The World's First National Park

On March 1, 1872, Yellowstone became the first national park for all to enjoy the unique hydrothermal and geologic features. Within Yellowstone's 2.2 million acres, visitors have unparalleled opportunities to observe wildlife in an intact ecosystem, explore geothermal areas that contain about half the world’s active geysers, and view geologic wonders like the Grand Canyon of the Yellowstone River.

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2 minutes, 43 seconds
Yellowstone National Park entrance sign with double rainbow
Current Conditions

What you need to know before arriving in Yellowstone.

The milky way in the night sky rises above a lighted building, surrounded by tall trees.
Operating Hours

Wondering what will be open during your next trip? It's all covered here!

Cars drive along a paved road through a meadow with snow-capped mountains in the background.
Park Roads

Current information about road conditions, delays, and closures.

A man and a woman sit by a campfire in a campsite and drink coffee.
Camp in a Campground

Nothing compares to sleeping under the stars! Most park campgrounds are reserved and full far in advance—plan ahead for a successful visit!

A large brown lodge is light under an evening sky.
Stay in a Lodge

There are multiple lodging options that cater to different needs in Yellowstone. Be sure to make reservations early!

A large grizzly bear stands in tall brown grass with her two cubs.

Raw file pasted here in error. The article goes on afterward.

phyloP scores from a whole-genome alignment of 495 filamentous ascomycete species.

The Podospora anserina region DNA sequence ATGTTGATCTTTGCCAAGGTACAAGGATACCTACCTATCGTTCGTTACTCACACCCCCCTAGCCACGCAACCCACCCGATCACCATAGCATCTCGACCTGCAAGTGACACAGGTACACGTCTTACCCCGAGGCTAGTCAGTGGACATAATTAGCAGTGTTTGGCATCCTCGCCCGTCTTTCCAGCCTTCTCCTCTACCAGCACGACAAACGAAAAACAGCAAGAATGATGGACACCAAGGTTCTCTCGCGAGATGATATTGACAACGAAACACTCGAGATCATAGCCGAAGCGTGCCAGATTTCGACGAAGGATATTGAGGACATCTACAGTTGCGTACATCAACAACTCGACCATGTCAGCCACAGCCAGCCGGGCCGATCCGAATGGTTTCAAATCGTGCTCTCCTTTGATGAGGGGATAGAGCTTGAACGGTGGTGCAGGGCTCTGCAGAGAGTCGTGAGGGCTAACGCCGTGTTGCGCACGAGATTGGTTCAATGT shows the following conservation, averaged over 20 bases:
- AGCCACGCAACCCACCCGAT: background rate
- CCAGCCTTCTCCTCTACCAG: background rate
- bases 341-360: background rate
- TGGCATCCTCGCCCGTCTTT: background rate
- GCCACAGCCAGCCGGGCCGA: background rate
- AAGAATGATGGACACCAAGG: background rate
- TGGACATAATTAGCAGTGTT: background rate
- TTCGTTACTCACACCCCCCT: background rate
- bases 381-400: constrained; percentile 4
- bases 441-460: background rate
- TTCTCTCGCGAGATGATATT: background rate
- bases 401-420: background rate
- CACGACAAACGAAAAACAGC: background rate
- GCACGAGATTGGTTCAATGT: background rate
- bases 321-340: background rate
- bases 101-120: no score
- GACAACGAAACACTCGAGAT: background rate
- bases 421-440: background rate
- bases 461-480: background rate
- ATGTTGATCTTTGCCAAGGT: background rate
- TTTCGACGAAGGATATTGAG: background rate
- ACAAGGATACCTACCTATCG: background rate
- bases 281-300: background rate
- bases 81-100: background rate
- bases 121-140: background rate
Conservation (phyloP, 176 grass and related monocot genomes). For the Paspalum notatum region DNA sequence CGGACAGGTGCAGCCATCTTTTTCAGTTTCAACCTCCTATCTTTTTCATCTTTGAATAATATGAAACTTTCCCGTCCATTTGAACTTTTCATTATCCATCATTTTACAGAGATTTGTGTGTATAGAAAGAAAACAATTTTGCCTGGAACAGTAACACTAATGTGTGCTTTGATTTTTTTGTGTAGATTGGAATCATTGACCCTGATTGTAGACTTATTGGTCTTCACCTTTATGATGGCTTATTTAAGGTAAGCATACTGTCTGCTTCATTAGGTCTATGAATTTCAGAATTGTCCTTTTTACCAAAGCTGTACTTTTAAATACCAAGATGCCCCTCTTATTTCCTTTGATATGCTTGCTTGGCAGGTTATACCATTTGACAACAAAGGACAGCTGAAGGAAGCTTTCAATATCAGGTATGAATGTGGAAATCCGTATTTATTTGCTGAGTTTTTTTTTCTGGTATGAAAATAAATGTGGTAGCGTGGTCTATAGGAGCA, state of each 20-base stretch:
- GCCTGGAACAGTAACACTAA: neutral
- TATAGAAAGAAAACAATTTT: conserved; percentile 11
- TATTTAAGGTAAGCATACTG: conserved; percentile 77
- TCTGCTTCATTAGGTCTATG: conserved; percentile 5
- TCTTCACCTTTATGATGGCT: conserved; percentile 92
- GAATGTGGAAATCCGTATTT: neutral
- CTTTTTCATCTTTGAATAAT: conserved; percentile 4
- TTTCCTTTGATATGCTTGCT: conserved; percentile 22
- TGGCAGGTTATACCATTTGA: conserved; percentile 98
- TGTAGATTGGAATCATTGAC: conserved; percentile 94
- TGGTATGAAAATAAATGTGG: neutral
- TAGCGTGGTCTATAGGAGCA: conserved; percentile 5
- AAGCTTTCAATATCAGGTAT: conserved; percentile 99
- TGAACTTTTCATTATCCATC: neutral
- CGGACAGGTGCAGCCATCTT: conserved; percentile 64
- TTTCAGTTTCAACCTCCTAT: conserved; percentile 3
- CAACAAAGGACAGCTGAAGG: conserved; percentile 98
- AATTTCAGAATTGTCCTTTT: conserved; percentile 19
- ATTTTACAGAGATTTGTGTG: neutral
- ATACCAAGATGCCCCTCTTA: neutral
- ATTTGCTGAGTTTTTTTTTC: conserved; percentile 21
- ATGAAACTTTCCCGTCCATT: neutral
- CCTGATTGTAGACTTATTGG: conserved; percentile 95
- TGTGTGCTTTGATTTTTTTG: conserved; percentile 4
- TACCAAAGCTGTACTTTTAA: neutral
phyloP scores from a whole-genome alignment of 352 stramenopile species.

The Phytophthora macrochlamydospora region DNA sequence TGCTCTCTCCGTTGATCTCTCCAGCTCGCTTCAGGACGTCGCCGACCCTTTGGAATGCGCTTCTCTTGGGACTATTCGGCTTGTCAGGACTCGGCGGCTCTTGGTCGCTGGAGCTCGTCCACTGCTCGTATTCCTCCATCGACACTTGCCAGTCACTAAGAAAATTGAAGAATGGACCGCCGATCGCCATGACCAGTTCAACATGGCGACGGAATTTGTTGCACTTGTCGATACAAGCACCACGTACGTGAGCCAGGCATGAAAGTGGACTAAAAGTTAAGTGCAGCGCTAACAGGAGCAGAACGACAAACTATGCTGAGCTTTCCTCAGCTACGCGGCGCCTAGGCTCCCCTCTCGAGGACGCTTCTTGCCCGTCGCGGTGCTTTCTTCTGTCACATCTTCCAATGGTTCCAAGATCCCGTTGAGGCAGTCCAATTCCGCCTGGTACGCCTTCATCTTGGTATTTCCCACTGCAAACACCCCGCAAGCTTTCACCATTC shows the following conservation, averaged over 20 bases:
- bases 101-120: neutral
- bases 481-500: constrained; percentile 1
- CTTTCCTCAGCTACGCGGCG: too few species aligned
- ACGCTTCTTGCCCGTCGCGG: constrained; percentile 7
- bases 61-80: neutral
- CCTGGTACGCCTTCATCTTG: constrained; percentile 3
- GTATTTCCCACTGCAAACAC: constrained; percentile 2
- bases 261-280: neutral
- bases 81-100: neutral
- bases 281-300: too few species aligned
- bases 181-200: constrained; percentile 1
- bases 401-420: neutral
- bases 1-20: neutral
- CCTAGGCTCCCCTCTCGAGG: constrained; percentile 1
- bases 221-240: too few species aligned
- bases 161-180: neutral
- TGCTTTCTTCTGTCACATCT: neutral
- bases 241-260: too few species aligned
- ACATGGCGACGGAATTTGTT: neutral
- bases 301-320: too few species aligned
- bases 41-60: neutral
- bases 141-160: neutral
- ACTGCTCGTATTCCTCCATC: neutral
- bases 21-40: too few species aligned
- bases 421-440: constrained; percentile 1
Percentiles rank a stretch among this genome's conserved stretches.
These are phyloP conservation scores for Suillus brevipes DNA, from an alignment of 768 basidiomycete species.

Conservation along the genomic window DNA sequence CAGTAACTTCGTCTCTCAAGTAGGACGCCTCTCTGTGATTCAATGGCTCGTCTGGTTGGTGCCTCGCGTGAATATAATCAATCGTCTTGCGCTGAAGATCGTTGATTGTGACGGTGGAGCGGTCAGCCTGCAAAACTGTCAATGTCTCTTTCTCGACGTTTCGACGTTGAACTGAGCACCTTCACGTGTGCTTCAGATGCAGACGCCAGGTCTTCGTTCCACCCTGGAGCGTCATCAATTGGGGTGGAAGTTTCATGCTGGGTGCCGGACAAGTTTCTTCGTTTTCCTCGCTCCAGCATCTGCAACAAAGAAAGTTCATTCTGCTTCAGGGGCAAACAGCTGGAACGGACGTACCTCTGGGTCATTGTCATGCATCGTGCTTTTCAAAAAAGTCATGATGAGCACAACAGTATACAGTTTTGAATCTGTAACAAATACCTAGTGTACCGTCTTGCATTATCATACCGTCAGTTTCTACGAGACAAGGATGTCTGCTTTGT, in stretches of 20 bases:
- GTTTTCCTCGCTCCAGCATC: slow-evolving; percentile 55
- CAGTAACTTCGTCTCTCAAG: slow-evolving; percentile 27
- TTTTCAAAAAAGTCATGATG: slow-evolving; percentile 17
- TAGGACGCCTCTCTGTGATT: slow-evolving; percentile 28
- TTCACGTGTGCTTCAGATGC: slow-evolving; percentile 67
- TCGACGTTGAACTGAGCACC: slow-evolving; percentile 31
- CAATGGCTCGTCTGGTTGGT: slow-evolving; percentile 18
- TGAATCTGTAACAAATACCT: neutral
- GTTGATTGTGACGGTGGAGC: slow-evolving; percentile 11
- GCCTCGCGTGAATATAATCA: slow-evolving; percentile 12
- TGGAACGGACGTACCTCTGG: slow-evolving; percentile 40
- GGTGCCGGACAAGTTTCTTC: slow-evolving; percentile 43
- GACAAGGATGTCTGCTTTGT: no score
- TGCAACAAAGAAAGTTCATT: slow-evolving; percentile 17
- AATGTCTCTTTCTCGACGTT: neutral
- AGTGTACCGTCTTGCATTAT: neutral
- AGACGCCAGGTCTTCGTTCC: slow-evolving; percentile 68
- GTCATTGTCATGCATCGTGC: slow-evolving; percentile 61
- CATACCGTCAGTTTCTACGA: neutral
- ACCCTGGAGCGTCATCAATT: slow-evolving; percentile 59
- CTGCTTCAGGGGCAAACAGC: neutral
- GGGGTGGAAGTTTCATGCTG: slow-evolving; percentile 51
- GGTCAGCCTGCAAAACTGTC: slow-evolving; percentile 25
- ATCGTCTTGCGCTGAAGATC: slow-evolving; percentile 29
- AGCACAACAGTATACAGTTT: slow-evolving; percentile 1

Bear Safety

Wonders abound in Yellowstone, though many come with an unfamiliar danger. Learn how to explore safely in bear habitat.

A large stone arch, Roosevelt Arch, stands in the foreground of a snow-capped mountain.
State of the Park

Discover what we've accomplished in the last two years under the guidance of our strategic priorities.

Smart phones showing NPS app home screen
Download the Official NPS App

One app puts every park at your fingertips. Experience Yellowstone like never before!

View from the top of a building shows a steaming geyser.

Can't make it to the park? No problem. Take in the sights wherever you are!

A swollen, brown river runs through a pine forest in a valley.
Yellowstone Flood: Looking Ahead

Most of the park roadways and facilities have reopened after the flood event that took place on June 12, 2022. Here's what you need to know.

A park ranger with a ponytail inspects a boat on a trailer.
Clean, Drain, and Dry

Help prevent the spread of aquatic invasive species; clean, drain, and dry your boat before arriving in the park for inspection.

Stay 25 yards from bison, elk, and other wildlife, and 100 yards from wolves and bears.
Enjoy watching Yellowstone's animals but STAY SAFE. They are WILD and DANGEROUS. Know your distance.

Last updated: May 16, 2023

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Contact Info

Mailing Address:

PO Box 168
Yellowstone National Park, WY 82190-0168



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